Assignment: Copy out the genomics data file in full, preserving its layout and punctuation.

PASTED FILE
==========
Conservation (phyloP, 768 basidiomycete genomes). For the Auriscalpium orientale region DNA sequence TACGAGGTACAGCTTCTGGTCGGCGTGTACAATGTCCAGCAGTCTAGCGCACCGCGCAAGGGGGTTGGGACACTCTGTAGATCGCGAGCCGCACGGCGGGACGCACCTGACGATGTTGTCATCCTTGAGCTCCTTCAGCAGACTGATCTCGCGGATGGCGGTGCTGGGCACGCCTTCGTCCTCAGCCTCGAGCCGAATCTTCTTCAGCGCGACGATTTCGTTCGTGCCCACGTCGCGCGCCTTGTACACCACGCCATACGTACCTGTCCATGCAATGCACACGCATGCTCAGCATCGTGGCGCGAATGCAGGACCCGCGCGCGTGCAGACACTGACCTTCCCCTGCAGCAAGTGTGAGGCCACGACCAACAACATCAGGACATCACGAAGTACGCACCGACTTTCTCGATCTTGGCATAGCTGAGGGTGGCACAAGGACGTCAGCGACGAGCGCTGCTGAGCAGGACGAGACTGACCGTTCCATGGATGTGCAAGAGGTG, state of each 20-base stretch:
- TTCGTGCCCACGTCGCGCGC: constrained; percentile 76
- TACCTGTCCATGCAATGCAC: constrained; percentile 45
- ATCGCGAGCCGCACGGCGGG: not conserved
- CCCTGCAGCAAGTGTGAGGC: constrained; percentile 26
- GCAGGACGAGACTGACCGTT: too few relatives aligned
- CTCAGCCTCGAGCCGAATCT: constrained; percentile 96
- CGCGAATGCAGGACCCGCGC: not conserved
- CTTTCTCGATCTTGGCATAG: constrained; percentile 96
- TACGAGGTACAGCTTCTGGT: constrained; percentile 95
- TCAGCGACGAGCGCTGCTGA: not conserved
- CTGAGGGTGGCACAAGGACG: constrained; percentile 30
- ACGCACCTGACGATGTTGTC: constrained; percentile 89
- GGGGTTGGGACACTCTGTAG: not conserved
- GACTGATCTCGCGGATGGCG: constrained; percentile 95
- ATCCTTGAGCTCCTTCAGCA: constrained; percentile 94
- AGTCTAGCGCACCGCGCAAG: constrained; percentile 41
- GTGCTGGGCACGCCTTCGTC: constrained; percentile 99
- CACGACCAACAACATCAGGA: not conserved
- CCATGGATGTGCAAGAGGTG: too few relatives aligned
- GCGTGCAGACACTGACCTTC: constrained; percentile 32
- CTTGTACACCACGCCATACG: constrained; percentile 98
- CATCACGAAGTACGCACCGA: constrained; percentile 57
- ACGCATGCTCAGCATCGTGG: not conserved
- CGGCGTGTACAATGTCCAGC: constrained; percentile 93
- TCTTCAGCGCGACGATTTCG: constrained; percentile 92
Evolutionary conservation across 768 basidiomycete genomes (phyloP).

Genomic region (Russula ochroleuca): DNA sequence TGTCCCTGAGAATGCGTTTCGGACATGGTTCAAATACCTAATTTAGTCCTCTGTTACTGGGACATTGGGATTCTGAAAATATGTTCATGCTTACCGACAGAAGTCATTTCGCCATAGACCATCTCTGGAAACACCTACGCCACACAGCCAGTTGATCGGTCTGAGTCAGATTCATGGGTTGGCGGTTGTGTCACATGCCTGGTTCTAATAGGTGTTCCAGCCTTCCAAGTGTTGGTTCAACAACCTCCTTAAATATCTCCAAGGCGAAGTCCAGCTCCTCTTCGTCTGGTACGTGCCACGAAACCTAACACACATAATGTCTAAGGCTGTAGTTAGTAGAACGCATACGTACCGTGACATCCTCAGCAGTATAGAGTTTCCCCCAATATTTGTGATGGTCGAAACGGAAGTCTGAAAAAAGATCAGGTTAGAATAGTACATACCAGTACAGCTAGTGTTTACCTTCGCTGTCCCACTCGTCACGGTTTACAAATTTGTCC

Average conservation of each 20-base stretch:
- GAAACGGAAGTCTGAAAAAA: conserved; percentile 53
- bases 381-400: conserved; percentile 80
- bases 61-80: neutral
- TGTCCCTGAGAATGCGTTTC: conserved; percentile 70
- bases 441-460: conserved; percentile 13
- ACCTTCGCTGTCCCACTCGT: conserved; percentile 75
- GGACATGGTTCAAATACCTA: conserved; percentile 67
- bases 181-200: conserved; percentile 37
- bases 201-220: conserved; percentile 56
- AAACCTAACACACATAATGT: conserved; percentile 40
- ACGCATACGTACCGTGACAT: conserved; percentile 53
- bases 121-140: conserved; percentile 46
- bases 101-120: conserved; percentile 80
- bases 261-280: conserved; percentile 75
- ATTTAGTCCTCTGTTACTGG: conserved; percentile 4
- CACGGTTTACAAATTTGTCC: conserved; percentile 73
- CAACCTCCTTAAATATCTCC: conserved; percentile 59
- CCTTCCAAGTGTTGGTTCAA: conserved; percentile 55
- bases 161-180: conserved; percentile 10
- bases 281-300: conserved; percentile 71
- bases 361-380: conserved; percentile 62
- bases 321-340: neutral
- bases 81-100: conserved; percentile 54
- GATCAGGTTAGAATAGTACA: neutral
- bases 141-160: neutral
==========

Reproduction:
Conservation (phyloP, 768 basidiomycete genomes). For the Auriscalpium orientale region DNA sequence TACGAGGTACAGCTTCTGGTCGGCGTGTACAATGTCCAGCAGTCTAGCGCACCGCGCAAGGGGGTTGGGACACTCTGTAGATCGCGAGCCGCACGGCGGGACGCACCTGACGATGTTGTCATCCTTGAGCTCCTTCAGCAGACTGATCTCGCGGATGGCGGTGCTGGGCACGCCTTCGTCCTCAGCCTCGAGCCGAATCTTCTTCAGCGCGACGATTTCGTTCGTGCCCACGTCGCGCGCCTTGTACACCACGCCATACGTACCTGTCCATGCAATGCACACGCATGCTCAGCATCGTGGCGCGAATGCAGGACCCGCGCGCGTGCAGACACTGACCTTCCCCTGCAGCAAGTGTGAGGCCACGACCAACAACATCAGGACATCACGAAGTACGCACCGACTTTCTCGATCTTGGCATAGCTGAGGGTGGCACAAGGACGTCAGCGACGAGCGCTGCTGAGCAGGACGAGACTGACCGTTCCATGGATGTGCAAGAGGTG, state of each 20-base stretch:
- TTCGTGCCCACGTCGCGCGC: constrained; percentile 76
- TACCTGTCCATGCAATGCAC: constrained; percentile 45
- ATCGCGAGCCGCACGGCGGG: not conserved
- CCCTGCAGCAAGTGTGAGGC: constrained; percentile 26
- GCAGGACGAGACTGACCGTT: too few relatives aligned
- CTCAGCCTCGAGCCGAATCT: constrained; percentile 96
- CGCGAATGCAGGACCCGCGC: not conserved
- CTTTCTCGATCTTGGCATAG: constrained; percentile 96
- TACGAGGTACAGCTTCTGGT: constrained; percentile 95
- TCAGCGACGAGCGCTGCTGA: not conserved
- CTGAGGGTGGCACAAGGACG: constrained; percentile 30
- ACGCACCTGACGATGTTGTC: constrained; percentile 89
- GGGGTTGGGACACTCTGTAG: not conserved
- GACTGATCTCGCGGATGGCG: constrained; percentile 95
- ATCCTTGAGCTCCTTCAGCA: constrained; percentile 94
- AGTCTAGCGCACCGCGCAAG: constrained; percentile 41
- GTGCTGGGCACGCCTTCGTC: constrained; percentile 99
- CACGACCAACAACATCAGGA: not conserved
- CCATGGATGTGCAAGAGGTG: too few relatives aligned
- GCGTGCAGACACTGACCTTC: constrained; percentile 32
- CTTGTACACCACGCCATACG: constrained; percentile 98
- CATCACGAAGTACGCACCGA: constrained; percentile 57
- ACGCATGCTCAGCATCGTGG: not conserved
- CGGCGTGTACAATGTCCAGC: constrained; percentile 93
- TCTTCAGCGCGACGATTTCG: constrained; percentile 92
Evolutionary conservation across 768 basidiomycete genomes (phyloP).

Genomic region (Russula ochroleuca): DNA sequence TGTCCCTGAGAATGCGTTTCGGACATGGTTCAAATACCTAATTTAGTCCTCTGTTACTGGGACATTGGGATTCTGAAAATATGTTCATGCTTACCGACAGAAGTCATTTCGCCATAGACCATCTCTGGAAACACCTACGCCACACAGCCAGTTGATCGGTCTGAGTCAGATTCATGGGTTGGCGGTTGTGTCACATGCCTGGTTCTAATAGGTGTTCCAGCCTTCCAAGTGTTGGTTCAACAACCTCCTTAAATATCTCCAAGGCGAAGTCCAGCTCCTCTTCGTCTGGTACGTGCCACGAAACCTAACACACATAATGTCTAAGGCTGTAGTTAGTAGAACGCATACGTACCGTGACATCCTCAGCAGTATAGAGTTTCCCCCAATATTTGTGATGGTCGAAACGGAAGTCTGAAAAAAGATCAGGTTAGAATAGTACATACCAGTACAGCTAGTGTTTACCTTCGCTGTCCCACTCGTCACGGTTTACAAATTTGTCC

Average conservation of each 20-base stretch:
- GAAACGGAAGTCTGAAAAAA: conserved; percentile 53
- bases 381-400: conserved; percentile 80
- bases 61-80: neutral
- TGTCCCTGAGAATGCGTTTC: conserved; percentile 70
- bases 441-460: conserved; percentile 13
- ACCTTCGCTGTCCCACTCGT: conserved; percentile 75
- GGACATGGTTCAAATACCTA: conserved; percentile 67
- bases 181-200: conserved; percentile 37
- bases 201-220: conserved; percentile 56
- AAACCTAACACACATAATGT: conserved; percentile 40
- ACGCATACGTACCGTGACAT: conserved; percentile 53
- bases 121-140: conserved; percentile 46
- bases 101-120: conserved; percentile 80
- bases 261-280: conserved; percentile 75
- ATTTAGTCCTCTGTTACTGG: conserved; percentile 4
- CACGGTTTACAAATTTGTCC: conserved; percentile 73
- CAACCTCCTTAAATATCTCC: conserved; percentile 59
- CCTTCCAAGTGTTGGTTCAA: conserved; percentile 55
- bases 161-180: conserved; percentile 10
- bases 281-300: conserved; percentile 71
- bases 361-380: conserved; percentile 62
- bases 321-340: neutral
- bases 81-100: conserved; percentile 54
- GATCAGGTTAGAATAGTACA: neutral
- bases 141-160: neutral